Have you ever heard of the late Miocene and early Pliocene epochs’ salmon that raged in the North American Pacific? This prehistoric salmonid was the most formidable that has ever existed. In an era of time roughly 5-12 million years ago, O. Rastrosus would have shared the ocean with other toothy giants such as the Megaledon shark and the Livyatan, a predatory whale. While it’s nearly impossible to define what it’s physical appearance entailed, one thing that paleontologists know without question is that O. Rastrosus was of immense size in comparison to the salmon species that grace the waters of present day. The only remnants of the salmon that have ever been found are partial skulls, unfortunately. From these fragments scientists have determined that this fish was a massive 2.5-3 metres in length and a mind bending 200-400 pounds.
Once dubbed the sabertooth salmon (Smilodonichthys rastrosus) because of it’s obtuse, protruding canine-like fangs, but now it’s evident that the teeth pointed outward. Spike toothed so to speak now, either way this fish would have been a true warrior on the redds. It’s interesting to ponder about which modern day salmon it would have resembled. The shear size automatically directs ones thoughts to a Chinook/King type build. O. Rastrosus was presumably mainly planktivorous, based on the many long overlapping gill rakers it possessed, coupled with few small unsubstantial teeth. These attributes all polarize toward a grand daddy Sockeye. If it was similar to the O. Nerka, imagine a bright red, jet ski sized fish careening up a river in early autumn, for these fish also began a metamorphosis during their migration, just as all extant salmon do. In fact, all of the specimens taken from freshwater deposits in California had subsequently larger premaxillary teeth that were noticeably worn/blunt from spawning activities.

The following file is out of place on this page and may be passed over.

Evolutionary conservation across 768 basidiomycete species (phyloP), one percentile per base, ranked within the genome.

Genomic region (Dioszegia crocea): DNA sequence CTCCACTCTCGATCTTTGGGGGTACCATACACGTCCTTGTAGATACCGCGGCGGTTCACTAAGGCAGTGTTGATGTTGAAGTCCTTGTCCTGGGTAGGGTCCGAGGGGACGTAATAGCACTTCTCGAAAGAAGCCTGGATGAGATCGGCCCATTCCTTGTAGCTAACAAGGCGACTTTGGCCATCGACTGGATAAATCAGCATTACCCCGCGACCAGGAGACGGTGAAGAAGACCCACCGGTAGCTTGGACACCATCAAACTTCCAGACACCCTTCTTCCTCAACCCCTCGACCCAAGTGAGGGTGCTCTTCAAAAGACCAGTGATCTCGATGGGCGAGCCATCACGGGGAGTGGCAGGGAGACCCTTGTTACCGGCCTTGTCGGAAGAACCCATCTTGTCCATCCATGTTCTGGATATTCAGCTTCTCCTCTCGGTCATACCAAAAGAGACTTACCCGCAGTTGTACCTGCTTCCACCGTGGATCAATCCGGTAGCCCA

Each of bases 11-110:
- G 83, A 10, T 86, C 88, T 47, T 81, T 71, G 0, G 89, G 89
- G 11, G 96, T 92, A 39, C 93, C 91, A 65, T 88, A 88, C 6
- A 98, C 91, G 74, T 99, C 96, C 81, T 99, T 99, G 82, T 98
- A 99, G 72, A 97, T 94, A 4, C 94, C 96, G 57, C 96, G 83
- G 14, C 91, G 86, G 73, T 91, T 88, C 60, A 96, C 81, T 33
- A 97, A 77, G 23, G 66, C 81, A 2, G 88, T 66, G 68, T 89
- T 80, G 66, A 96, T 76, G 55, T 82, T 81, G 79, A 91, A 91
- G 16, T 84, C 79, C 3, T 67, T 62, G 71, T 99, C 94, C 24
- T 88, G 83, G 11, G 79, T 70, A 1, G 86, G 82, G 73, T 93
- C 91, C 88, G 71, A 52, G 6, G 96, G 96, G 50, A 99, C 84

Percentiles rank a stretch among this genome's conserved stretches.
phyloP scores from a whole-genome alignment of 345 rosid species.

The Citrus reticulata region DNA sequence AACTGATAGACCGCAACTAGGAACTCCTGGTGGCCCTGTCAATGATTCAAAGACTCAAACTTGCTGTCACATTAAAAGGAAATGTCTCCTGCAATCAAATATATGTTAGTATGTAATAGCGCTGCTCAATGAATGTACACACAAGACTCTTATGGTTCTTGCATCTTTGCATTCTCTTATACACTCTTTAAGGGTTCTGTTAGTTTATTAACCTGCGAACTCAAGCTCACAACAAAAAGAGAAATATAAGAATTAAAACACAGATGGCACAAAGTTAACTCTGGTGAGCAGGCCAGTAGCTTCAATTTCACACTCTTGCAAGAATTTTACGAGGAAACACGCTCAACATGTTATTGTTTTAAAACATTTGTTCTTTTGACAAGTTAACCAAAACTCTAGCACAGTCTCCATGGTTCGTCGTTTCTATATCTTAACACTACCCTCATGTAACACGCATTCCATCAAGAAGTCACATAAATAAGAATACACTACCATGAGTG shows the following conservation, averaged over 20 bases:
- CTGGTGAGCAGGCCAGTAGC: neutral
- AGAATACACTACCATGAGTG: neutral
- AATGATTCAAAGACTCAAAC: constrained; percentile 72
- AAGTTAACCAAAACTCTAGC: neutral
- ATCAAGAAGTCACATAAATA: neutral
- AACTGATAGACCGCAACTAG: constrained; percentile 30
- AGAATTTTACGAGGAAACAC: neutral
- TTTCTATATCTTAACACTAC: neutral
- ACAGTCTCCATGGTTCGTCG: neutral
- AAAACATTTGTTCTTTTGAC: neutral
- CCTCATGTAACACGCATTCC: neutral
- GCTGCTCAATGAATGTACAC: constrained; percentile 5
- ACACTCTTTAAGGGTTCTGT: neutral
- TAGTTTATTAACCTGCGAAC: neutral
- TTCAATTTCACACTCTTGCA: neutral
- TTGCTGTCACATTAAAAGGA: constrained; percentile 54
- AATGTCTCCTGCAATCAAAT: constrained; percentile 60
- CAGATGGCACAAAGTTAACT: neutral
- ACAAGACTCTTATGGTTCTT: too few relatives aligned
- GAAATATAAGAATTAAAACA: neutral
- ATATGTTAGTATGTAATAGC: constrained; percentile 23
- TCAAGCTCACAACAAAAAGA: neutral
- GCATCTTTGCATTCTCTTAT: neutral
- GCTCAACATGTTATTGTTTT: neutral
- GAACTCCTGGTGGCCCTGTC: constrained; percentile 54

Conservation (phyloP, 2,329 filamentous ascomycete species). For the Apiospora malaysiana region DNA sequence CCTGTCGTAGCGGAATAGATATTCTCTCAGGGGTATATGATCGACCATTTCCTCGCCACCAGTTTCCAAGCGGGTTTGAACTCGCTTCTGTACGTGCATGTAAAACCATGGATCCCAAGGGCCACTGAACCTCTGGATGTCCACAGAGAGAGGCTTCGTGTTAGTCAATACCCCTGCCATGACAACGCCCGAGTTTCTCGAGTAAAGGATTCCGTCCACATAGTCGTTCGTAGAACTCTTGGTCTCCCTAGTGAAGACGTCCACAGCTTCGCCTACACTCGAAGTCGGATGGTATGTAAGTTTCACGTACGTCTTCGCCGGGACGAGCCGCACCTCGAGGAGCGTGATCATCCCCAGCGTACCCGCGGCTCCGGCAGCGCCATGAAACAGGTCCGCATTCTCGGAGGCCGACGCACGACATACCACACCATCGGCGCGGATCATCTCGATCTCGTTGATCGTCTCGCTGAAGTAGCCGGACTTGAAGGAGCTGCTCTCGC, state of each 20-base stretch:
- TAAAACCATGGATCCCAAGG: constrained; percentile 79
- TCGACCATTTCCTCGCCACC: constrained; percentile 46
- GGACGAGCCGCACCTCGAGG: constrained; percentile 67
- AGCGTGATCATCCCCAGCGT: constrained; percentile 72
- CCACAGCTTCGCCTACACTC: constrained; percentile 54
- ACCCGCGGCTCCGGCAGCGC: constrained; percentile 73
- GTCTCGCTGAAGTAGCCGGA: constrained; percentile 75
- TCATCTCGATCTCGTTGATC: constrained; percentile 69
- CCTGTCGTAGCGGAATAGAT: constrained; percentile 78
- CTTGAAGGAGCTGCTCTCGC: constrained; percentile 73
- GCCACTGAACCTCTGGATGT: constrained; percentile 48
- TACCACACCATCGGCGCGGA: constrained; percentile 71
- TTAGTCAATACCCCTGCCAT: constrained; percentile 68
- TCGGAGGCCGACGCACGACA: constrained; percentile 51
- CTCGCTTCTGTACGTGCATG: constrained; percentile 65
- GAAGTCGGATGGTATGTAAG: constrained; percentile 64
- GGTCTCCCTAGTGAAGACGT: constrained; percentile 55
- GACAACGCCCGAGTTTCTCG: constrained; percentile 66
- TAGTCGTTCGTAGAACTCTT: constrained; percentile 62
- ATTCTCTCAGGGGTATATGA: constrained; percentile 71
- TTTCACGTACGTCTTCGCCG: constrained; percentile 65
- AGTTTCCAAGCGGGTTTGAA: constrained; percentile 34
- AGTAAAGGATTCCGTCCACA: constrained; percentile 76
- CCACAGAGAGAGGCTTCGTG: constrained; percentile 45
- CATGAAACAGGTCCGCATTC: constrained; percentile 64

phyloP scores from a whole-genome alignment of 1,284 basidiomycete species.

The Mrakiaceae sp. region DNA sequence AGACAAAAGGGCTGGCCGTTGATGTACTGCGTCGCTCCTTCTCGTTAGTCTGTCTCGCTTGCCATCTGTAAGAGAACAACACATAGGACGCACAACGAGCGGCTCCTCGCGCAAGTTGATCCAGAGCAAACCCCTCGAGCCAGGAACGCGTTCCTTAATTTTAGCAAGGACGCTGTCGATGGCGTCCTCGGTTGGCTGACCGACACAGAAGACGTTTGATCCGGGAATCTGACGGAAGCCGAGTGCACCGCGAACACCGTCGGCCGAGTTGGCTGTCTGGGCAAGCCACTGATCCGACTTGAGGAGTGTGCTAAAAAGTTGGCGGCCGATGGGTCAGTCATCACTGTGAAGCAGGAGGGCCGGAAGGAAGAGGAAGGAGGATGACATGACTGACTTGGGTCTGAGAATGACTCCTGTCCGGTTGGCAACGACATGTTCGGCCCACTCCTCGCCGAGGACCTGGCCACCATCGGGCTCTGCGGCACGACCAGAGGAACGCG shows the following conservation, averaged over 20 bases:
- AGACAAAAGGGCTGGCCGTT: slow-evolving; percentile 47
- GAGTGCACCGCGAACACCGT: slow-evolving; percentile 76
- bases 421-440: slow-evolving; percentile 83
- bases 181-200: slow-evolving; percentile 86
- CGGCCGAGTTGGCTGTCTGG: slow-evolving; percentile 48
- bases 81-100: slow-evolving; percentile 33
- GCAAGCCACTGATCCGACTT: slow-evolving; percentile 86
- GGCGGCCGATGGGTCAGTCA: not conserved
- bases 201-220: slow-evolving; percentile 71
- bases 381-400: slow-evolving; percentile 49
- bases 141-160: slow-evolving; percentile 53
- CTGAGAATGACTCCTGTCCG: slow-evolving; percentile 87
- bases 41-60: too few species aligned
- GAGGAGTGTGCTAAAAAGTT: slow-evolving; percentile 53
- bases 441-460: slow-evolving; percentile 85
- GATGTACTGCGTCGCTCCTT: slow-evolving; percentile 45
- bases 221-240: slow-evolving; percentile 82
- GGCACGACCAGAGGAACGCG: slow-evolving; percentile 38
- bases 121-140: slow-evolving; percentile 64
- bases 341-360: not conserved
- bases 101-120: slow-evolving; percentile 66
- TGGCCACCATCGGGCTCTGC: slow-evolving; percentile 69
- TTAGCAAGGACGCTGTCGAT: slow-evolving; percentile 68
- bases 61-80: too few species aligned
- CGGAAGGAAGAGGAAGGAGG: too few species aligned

O. Rastrosus has a minute presence in today’s literature and digital world. Existing depictions have been in small number for far too long. The call was sent out to recreate the largest salmon that has ever existed on planet and it was heard. These artists with their unique styles and mediums have opened up the sketchbooks, aisles and laptops to welcome O. Rastrosus into the hearts and minds of today’s fishophiles. Make sure to check out all the other masterpieces these brilliant, skilled individuals have to offer, below.
Kailee Nelson (@SmallestCatch)
Jake Keeler (@JakeKeeler)
Pavel Francev (@PavelFrancev)
Morgan Frazier (@MorganBrownArt)
Paul Vecsei (@Fish_As_Art)
Dr. Brandon Finnorn (@TheBonnieFly)